Martin Tshibwabwa (18:06):
Sure. Well, it’s, especially at the beginning of the pandemic when we had to T into e-learning yep. A challenge for everybody. I bet within yourself as a speaker virtual was it brought it on ups and downs, but that’s where you you really go back to the drawing board. You review the board drawing board and you see what adjustments can be done. You execute new task and new challenges. So to my other fellow teachers that are listening, what I would do is what I did personally was I told the students right away, Hey guys, you know what? This is new territory for me. I have no clue what’s going on. If some of you have skills, when it comes to manipulating computer software, let me know. So them that, Hey, I am human. I don’t know either. And you’ll see. It’s like, so they’re shocked. Another thing that I enjoy doing too, is when I tell ’em, I don’t know, I show them, teach me, show me how to show me how it’s done, what I’m showing them that, Hey, I’m becoming with you something as well. And another success story that I have with my students, what I did in the course in the human development was


Sam Demma (19:19):
I have to interrupt you for one second. No worries. Hold that thought. When you said, teach me. I think it’s the most, I think those are the two most powerful words you can ever use because when you, someone, and you say, teach me, you’re humbling yourself. Right? And, and you’re showing them like, you have some information that may be superior to what I have, and I would love to learn from you. And, and that gives a young person, empowers them to, to want to learn deeper, to share those things with you. And I just wanted to highlight that because I think, you know that sometimes the teacher learns just as much or even more than the student. And exactly. I just, I wanted to share that, but continue what’s that second example.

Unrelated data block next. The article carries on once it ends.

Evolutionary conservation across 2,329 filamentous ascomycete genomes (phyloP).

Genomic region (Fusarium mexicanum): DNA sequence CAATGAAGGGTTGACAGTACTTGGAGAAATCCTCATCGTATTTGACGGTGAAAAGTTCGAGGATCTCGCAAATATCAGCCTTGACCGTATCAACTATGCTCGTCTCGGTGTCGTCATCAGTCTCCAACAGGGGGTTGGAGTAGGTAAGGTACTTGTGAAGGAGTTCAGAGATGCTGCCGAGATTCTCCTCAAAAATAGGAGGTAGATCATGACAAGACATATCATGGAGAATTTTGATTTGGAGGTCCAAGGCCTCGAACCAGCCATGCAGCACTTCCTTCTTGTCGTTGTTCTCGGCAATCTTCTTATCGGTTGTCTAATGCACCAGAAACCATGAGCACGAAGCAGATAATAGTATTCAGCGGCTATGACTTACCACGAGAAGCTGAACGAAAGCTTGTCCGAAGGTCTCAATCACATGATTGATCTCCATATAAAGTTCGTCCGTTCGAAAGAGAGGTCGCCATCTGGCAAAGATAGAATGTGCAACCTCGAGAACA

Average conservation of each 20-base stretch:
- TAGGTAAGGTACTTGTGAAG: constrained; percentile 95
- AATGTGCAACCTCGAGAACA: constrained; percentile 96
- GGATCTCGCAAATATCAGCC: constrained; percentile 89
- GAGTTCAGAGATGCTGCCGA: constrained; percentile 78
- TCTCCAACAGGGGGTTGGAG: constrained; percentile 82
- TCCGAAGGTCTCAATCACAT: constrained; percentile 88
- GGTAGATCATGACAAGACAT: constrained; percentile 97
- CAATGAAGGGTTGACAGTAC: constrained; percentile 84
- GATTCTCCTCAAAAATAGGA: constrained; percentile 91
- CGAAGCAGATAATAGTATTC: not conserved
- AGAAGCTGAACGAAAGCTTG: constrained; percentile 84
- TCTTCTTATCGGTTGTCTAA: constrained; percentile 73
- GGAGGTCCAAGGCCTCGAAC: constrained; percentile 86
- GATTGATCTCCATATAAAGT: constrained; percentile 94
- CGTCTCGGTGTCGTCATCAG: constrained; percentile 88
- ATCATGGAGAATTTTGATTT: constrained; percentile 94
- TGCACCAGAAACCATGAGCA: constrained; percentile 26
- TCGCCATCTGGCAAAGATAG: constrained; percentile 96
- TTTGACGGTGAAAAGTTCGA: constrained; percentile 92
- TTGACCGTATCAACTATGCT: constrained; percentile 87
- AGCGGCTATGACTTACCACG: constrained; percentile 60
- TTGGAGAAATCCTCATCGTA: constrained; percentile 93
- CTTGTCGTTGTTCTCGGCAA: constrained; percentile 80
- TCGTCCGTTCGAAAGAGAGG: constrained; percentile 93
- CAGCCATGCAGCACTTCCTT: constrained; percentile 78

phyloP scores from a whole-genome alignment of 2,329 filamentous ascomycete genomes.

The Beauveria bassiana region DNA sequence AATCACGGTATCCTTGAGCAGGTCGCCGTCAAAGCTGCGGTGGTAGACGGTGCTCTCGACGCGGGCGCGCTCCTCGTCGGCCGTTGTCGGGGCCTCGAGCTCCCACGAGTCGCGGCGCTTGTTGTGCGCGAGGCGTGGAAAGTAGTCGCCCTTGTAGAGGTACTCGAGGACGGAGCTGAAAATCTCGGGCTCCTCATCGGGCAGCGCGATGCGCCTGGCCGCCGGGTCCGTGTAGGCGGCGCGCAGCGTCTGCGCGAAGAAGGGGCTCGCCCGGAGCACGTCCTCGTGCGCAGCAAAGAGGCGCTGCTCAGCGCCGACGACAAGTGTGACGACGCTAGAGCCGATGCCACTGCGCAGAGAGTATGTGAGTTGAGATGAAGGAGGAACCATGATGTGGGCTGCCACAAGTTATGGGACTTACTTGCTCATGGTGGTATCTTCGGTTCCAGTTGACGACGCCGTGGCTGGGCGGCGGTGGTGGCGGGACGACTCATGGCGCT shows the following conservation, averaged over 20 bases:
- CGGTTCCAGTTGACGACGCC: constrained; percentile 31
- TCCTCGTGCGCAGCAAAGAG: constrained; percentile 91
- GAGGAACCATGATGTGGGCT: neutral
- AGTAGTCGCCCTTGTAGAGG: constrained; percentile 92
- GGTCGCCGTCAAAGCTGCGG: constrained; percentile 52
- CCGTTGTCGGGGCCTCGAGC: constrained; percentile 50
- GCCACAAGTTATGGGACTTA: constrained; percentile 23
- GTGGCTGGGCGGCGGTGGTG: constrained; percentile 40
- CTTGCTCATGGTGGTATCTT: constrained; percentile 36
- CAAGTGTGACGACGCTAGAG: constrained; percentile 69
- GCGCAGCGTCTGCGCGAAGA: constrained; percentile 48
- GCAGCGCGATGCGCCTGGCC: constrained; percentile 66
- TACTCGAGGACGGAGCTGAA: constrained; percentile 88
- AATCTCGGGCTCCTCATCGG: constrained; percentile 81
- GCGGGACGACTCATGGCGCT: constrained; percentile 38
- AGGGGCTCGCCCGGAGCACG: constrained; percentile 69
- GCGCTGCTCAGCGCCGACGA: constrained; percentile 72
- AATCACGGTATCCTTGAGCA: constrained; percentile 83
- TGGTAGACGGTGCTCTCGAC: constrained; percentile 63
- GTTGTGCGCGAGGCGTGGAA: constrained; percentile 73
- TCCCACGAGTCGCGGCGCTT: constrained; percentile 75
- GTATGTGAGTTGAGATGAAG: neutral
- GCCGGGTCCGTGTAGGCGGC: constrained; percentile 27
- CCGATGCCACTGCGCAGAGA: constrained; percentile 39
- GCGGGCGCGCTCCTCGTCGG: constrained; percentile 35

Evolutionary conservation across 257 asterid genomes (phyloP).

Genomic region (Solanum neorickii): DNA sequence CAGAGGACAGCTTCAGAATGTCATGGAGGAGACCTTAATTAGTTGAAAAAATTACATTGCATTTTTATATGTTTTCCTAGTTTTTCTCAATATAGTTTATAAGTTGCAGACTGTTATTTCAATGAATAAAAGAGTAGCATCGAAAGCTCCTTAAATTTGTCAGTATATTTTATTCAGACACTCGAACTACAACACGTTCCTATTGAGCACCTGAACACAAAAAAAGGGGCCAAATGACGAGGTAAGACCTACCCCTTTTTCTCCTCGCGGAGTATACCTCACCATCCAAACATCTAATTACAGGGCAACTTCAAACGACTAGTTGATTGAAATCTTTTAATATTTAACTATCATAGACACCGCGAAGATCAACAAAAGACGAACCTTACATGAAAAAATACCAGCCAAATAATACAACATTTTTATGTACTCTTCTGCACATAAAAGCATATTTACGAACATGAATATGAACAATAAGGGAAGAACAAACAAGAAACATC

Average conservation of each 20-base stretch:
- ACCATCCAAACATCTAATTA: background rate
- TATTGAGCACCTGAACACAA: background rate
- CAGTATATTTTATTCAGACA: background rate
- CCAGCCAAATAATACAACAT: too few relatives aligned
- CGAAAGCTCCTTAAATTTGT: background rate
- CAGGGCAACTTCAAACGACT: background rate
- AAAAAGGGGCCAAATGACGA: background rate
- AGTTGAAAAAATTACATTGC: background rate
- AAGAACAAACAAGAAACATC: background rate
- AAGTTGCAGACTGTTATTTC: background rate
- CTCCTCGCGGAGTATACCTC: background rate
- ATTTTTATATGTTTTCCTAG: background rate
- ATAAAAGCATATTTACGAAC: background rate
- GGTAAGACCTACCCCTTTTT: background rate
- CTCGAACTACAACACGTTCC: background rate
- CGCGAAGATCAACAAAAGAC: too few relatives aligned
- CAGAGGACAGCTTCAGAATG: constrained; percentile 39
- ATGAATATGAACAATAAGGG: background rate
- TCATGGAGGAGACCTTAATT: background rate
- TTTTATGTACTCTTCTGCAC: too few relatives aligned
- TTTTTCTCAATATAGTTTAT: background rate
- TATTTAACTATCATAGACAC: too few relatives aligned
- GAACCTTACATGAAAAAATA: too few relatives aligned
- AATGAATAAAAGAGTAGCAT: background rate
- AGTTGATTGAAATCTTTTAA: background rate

Martin Tshibwabwa (20:00):
Exactly. And so the other example I was gonna bring up to you is when we started e-learning, a lot of them were not turning on their cameras, and I never told them once to turn on their cameras. But then when I started to show them, I was getting more comfortable with the platform and I was showing them that, Hey, I understand that your priorities right now, being able to be virtual gives you priorities to go to work. I don’t mind, but as long as you logged on, have no problems. So I had some students who would start taking their during works hours. Mm. I never questioned them. But one thing that I always did with my students was I asked them at the end of every lesson, what can I do better? Mm. And when I asked them that they all say, no, you’re a great teacher. I’m like, okay, I’m a great teacher, but what can I improve better in my lesson? How can I address the topics better? And I find that asking them that feedback, it catches them off guard and they, they get more involved in the topic.